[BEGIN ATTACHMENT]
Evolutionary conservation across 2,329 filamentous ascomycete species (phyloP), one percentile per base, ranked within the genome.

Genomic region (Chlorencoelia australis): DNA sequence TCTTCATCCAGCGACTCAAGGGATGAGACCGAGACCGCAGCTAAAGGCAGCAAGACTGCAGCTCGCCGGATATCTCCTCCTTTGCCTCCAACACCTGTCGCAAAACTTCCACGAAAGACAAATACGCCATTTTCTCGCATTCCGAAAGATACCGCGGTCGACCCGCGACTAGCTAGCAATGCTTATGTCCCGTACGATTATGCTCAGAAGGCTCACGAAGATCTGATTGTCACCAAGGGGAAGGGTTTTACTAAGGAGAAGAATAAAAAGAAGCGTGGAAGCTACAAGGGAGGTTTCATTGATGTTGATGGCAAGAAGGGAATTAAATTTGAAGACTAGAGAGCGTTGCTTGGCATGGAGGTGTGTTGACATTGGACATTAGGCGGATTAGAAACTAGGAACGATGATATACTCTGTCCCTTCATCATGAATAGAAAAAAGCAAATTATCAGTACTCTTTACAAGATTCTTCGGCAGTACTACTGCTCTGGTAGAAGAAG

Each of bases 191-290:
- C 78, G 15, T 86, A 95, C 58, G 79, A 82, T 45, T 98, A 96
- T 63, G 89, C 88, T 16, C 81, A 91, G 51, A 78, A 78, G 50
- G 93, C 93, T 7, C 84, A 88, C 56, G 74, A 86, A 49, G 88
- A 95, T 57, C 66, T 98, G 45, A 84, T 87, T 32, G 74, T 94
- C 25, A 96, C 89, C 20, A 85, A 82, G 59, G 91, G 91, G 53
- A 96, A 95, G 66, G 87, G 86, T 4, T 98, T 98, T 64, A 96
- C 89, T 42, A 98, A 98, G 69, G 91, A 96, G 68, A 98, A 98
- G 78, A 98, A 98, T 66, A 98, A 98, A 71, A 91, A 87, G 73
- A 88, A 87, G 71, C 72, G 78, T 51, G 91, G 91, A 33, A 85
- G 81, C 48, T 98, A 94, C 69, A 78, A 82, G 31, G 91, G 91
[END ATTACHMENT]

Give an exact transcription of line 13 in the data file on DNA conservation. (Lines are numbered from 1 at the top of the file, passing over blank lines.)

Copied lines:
- G 81, C 48, T 98, A 94, C 69, A 78, A 82, G 31, G 91, G 91